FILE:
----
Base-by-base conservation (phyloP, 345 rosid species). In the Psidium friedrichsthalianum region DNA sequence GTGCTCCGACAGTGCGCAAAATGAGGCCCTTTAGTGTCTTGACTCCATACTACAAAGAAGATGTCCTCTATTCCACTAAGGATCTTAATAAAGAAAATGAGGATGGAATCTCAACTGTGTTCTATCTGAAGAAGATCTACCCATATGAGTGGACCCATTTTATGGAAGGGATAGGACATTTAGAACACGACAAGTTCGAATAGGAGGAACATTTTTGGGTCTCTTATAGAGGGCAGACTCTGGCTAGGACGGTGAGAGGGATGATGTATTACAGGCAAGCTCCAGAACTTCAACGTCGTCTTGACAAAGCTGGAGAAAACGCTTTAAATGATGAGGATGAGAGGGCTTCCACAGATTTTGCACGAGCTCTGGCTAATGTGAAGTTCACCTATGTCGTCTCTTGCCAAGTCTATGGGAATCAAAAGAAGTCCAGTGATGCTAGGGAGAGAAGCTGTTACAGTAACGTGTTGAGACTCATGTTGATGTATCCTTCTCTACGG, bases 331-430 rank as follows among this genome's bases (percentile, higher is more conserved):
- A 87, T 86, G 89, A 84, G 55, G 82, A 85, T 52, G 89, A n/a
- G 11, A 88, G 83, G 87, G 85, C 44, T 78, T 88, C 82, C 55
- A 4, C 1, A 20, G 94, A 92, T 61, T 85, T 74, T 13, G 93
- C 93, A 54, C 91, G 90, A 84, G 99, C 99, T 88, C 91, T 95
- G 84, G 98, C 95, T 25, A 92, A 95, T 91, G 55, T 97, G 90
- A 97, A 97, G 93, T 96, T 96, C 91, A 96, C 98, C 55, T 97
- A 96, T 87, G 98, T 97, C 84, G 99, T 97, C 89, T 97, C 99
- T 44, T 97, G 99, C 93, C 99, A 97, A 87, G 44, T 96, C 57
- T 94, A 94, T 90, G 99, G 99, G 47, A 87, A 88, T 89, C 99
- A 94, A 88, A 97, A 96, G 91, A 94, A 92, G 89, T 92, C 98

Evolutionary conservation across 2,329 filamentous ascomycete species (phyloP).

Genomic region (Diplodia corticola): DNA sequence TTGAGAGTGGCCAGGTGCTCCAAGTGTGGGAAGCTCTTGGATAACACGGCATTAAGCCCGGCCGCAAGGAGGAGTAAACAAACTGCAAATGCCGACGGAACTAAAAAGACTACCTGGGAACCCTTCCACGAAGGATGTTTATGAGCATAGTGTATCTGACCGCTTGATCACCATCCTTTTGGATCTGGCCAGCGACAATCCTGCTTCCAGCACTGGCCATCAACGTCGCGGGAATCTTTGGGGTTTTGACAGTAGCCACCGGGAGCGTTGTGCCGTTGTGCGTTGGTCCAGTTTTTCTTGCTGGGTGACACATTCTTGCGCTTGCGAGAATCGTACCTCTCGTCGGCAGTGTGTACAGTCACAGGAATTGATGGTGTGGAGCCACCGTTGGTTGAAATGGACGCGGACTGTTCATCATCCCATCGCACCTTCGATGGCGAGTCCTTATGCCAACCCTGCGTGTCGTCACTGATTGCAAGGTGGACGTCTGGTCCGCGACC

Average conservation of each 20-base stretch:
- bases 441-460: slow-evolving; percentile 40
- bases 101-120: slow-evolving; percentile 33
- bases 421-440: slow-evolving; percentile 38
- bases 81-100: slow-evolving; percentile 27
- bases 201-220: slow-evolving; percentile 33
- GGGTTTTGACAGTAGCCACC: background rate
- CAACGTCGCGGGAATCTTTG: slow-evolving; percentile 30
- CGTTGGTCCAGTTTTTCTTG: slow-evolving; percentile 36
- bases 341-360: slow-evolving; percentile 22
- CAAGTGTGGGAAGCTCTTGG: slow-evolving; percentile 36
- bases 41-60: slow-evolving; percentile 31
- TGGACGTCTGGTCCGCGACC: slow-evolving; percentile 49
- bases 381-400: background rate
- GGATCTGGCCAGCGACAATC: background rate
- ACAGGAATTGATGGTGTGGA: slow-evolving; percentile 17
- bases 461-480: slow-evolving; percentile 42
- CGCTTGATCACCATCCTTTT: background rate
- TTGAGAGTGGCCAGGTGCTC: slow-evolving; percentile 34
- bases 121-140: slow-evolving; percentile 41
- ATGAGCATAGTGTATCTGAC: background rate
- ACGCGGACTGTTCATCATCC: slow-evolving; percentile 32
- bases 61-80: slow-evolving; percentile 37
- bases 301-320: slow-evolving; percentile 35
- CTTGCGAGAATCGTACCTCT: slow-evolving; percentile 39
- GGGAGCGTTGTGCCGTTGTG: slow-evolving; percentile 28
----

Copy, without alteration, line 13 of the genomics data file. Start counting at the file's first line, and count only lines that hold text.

Genomic region (Diplodia corticola): DNA sequence TTGAGAGTGGCCAGGTGCTCCAAGTGTGGGAAGCTCTTGGATAACACGGCATTAAGCCCGGCCGCAAGGAGGAGTAAACAAACTGCAAATGCCGACGGAACTAAAAAGACTACCTGGGAACCCTTCCACGAAGGATGTTTATGAGCATAGTGTATCTGACCGCTTGATCACCATCCTTTTGGATCTGGCCAGCGACAATCCTGCTTCCAGCACTGGCCATCAACGTCGCGGGAATCTTTGGGGTTTTGACAGTAGCCACCGGGAGCGTTGTGCCGTTGTGCGTTGGTCCAGTTTTTCTTGCTGGGTGACACATTCTTGCGCTTGCGAGAATCGTACCTCTCGTCGGCAGTGTGTACAGTCACAGGAATTGATGGTGTGGAGCCACCGTTGGTTGAAATGGACGCGGACTGTTCATCATCCCATCGCACCTTCGATGGCGAGTCCTTATGCCAACCCTGCGTGTCGTCACTGATTGCAAGGTGGACGTCTGGTCCGCGACC